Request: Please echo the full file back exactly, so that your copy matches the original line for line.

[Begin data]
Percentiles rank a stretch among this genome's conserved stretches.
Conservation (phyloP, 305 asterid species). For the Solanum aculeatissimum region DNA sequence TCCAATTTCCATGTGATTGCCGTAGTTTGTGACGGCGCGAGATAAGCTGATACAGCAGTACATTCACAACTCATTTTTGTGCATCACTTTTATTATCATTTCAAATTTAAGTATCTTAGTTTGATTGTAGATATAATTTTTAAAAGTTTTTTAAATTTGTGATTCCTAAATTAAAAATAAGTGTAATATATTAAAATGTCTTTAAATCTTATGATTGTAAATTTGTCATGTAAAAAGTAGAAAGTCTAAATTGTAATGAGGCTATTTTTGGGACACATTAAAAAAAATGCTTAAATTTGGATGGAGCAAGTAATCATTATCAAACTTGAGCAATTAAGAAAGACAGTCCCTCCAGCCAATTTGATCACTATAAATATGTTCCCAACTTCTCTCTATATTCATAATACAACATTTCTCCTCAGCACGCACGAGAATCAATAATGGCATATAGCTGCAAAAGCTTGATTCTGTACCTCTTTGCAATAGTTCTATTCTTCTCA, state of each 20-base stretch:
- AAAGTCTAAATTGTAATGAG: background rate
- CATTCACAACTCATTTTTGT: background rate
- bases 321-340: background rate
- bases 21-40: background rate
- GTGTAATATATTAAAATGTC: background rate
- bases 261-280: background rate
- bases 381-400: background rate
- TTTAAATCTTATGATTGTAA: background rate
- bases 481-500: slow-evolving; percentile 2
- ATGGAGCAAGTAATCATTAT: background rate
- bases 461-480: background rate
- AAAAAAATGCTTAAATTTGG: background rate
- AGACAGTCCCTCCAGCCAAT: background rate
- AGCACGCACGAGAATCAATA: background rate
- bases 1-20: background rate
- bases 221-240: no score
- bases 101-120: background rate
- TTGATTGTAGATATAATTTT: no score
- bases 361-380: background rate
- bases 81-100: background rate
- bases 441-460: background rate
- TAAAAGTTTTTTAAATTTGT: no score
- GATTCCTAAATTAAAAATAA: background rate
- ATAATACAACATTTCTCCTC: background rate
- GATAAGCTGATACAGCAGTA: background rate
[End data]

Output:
Percentiles rank a stretch among this genome's conserved stretches.
Conservation (phyloP, 305 asterid species). For the Solanum aculeatissimum region DNA sequence TCCAATTTCCATGTGATTGCCGTAGTTTGTGACGGCGCGAGATAAGCTGATACAGCAGTACATTCACAACTCATTTTTGTGCATCACTTTTATTATCATTTCAAATTTAAGTATCTTAGTTTGATTGTAGATATAATTTTTAAAAGTTTTTTAAATTTGTGATTCCTAAATTAAAAATAAGTGTAATATATTAAAATGTCTTTAAATCTTATGATTGTAAATTTGTCATGTAAAAAGTAGAAAGTCTAAATTGTAATGAGGCTATTTTTGGGACACATTAAAAAAAATGCTTAAATTTGGATGGAGCAAGTAATCATTATCAAACTTGAGCAATTAAGAAAGACAGTCCCTCCAGCCAATTTGATCACTATAAATATGTTCCCAACTTCTCTCTATATTCATAATACAACATTTCTCCTCAGCACGCACGAGAATCAATAATGGCATATAGCTGCAAAAGCTTGATTCTGTACCTCTTTGCAATAGTTCTATTCTTCTCA, state of each 20-base stretch:
- AAAGTCTAAATTGTAATGAG: background rate
- CATTCACAACTCATTTTTGT: background rate
- bases 321-340: background rate
- bases 21-40: background rate
- GTGTAATATATTAAAATGTC: background rate
- bases 261-280: background rate
- bases 381-400: background rate
- TTTAAATCTTATGATTGTAA: background rate
- bases 481-500: slow-evolving; percentile 2
- ATGGAGCAAGTAATCATTAT: background rate
- bases 461-480: background rate
- AAAAAAATGCTTAAATTTGG: background rate
- AGACAGTCCCTCCAGCCAAT: background rate
- AGCACGCACGAGAATCAATA: background rate
- bases 1-20: background rate
- bases 221-240: no score
- bases 101-120: background rate
- TTGATTGTAGATATAATTTT: no score
- bases 361-380: background rate
- bases 81-100: background rate
- bases 441-460: background rate
- TAAAAGTTTTTTAAATTTGT: no score
- GATTCCTAAATTAAAAATAA: background rate
- ATAATACAACATTTCTCCTC: background rate
- GATAAGCTGATACAGCAGTA: background rate